The CLUE competition has set itself the goal of encouraging and challenging young designers such as students at universities and colleges and emerging professionals to develop innovative lighting concepts for interior and exterior spaces, of stimulating the creation of challenging ideas and recognizing the individuals who create those ideas. This second edition of the competition invited participants to think about the spirit of a place (the genius loci) from which light cannot escape. Candidates could choose a place without limitation of scale, location or whether it was indoor or outdoor, and provide a response in line with the local conditions.


1st prize: DMZ N38 by YeonHo Lee, WooSeok Jang, DongGyun Ha (South Korea)

DMZ N38, the demilitarized zone between North Korea and South Korea, has been a forbidden area for nearly 60 years in which no contact is allowed. Ironically, DMZ bears the scars of war but has avoided indiscriminate development and globalization, so it has become a land of life, forming its own ecological environment. “We focused on the cease-fire line which is an absolute boundary that made DMZ’s own genius loci. By reusing an iron fence used for military purposes and laying an electric installation along the barbed-wire fence, we tried to convey the light’s message. The characteristic of having thick fog in this area maximizes the effect of the light,” explained the winning team. “To conceive that this fence – illuminated – could represent the unification of two countries, is a belief worth holding. In this sense, “lightius loci” becomes “hopeius loci,” the place of hope.” Frederick Oberkircher, jury member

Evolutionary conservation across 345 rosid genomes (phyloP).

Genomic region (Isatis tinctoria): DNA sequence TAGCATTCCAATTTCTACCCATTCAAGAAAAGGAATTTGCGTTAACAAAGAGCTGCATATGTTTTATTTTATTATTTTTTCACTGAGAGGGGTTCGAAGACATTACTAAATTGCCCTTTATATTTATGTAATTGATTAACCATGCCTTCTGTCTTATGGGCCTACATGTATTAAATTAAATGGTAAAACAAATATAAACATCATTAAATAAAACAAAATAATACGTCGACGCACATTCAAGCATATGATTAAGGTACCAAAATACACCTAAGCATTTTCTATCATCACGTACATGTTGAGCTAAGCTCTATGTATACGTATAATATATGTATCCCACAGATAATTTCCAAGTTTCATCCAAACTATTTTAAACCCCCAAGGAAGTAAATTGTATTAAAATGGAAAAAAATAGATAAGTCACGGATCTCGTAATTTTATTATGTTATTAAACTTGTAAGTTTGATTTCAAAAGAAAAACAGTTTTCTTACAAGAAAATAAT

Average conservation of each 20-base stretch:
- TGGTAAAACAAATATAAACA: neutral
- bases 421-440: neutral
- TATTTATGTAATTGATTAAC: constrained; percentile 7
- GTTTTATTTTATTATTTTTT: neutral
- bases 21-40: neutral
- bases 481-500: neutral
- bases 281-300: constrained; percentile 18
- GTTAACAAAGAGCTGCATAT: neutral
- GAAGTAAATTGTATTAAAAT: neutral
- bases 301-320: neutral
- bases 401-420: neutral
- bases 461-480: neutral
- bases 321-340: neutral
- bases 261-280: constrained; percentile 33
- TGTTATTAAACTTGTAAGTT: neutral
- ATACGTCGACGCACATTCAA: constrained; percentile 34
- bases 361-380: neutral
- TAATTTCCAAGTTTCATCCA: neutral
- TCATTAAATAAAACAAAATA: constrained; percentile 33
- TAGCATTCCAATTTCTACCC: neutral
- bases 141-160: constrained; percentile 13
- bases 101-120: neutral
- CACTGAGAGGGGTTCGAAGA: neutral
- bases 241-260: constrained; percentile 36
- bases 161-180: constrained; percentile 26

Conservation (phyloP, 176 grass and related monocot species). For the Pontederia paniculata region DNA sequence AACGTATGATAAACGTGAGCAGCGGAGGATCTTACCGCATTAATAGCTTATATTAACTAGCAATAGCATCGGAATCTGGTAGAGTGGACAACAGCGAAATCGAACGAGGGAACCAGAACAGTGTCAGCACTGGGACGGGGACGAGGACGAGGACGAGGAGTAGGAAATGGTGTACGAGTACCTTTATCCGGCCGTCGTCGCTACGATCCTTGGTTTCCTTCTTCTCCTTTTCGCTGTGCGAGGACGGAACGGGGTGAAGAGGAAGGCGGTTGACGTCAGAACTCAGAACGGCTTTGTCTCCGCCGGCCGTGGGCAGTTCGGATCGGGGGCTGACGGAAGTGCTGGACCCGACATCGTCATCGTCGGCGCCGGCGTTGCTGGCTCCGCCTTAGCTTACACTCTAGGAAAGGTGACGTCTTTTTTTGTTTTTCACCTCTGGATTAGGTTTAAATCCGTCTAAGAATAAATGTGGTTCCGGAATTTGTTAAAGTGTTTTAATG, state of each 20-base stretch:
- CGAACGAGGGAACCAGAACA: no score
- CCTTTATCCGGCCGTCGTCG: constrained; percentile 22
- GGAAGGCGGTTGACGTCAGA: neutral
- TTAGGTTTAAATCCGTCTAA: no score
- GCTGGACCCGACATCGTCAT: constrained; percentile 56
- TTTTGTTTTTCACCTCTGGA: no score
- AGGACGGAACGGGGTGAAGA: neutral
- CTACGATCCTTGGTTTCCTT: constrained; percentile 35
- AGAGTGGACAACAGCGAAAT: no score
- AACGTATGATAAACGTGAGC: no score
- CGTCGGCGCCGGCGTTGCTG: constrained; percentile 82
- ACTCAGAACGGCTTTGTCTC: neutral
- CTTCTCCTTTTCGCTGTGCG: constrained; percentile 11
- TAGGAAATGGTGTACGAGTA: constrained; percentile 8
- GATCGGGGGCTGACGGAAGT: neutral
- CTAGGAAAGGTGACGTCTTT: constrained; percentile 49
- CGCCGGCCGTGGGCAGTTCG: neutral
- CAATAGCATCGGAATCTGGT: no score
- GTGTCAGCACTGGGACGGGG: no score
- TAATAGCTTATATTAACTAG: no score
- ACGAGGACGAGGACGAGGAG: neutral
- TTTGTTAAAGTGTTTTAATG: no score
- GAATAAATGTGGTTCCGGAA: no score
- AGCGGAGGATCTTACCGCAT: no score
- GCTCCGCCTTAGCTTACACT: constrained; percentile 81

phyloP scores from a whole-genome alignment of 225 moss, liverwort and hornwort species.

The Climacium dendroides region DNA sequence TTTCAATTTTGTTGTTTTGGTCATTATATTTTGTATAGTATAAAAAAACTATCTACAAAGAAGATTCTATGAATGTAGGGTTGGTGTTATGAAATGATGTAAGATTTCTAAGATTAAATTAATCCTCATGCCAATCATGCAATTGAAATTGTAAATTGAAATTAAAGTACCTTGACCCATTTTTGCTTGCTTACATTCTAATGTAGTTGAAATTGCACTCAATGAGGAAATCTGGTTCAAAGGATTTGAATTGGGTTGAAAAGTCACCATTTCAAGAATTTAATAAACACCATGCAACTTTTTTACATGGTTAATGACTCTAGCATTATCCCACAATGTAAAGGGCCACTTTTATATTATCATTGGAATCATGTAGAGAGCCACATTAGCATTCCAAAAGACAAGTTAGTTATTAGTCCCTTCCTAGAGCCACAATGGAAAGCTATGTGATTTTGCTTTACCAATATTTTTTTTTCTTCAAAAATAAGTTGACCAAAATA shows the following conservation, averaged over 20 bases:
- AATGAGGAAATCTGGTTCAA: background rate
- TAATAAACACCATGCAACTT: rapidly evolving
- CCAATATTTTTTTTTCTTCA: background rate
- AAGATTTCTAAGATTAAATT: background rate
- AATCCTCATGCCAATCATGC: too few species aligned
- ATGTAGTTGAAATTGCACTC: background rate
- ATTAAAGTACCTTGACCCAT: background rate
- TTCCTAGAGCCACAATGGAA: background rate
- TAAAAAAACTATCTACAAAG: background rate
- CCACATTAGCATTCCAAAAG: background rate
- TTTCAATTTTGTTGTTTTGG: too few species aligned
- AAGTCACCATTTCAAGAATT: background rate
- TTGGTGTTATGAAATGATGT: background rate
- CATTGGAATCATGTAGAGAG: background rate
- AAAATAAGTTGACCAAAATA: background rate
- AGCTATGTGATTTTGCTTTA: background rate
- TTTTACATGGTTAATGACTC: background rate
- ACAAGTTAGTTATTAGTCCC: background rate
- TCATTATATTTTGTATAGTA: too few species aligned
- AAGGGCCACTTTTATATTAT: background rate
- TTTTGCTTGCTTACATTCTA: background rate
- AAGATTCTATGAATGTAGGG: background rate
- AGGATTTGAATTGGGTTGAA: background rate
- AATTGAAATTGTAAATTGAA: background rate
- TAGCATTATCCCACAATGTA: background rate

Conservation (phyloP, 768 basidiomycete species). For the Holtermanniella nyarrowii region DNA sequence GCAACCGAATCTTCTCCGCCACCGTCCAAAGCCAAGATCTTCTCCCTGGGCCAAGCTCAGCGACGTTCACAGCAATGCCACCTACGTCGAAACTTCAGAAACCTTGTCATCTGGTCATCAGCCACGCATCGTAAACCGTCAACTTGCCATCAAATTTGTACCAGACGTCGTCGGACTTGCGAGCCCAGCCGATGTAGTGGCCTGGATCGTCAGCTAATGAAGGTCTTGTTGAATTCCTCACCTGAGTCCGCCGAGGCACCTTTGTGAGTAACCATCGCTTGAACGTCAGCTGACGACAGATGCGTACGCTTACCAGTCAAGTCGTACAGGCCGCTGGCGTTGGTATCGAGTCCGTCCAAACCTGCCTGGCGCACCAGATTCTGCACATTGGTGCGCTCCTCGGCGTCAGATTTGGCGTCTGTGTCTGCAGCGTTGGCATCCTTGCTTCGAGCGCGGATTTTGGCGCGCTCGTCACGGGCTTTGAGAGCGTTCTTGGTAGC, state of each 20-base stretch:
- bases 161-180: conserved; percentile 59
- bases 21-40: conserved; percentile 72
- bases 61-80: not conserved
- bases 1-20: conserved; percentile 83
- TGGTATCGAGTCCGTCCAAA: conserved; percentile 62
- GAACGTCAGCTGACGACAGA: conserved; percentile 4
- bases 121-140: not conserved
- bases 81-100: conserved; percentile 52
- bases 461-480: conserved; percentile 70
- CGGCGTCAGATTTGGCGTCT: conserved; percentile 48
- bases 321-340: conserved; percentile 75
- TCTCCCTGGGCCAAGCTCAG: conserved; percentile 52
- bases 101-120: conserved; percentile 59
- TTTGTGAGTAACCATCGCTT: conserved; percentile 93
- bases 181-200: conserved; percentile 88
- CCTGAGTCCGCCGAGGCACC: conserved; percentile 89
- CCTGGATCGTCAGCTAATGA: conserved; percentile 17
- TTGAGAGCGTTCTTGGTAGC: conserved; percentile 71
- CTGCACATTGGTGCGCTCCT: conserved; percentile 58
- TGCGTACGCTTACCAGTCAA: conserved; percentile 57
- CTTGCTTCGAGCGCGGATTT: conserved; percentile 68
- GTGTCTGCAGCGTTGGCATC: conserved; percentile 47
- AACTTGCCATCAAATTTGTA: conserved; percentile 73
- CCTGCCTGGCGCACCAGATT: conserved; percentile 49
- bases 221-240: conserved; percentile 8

2nd Prize: Lightening a Modern Odyssey by Maria-Chrysoula Akrivou, Antonis Athanasiou (Greece) At least 800 people have died or vanished in the Aegean Sea since the start of 2015, as more then a million refugees and economic migrants have entered Europe. The part of the Aegean Sea between the coastline of Turkey and the Greek islands has become a place of sacrifices. This new topos presents its unique genius loci and the light becomes a landmark for the lost lives. “Our aim envisions a ‘cross point’ floating construction in key areas where lives are in danger; these interventions are detected and placed in such a way that the immigrants can reach them more easily from several points and find a temporary shelter in the sea. Light becomes a conjunction between earth and haven,” summarised the team. “The use of light as a landmark, like a lighthouse, becomes pragmatic, symbolizing an unprecedented international social crisis.” Marc-André Carignan, jury member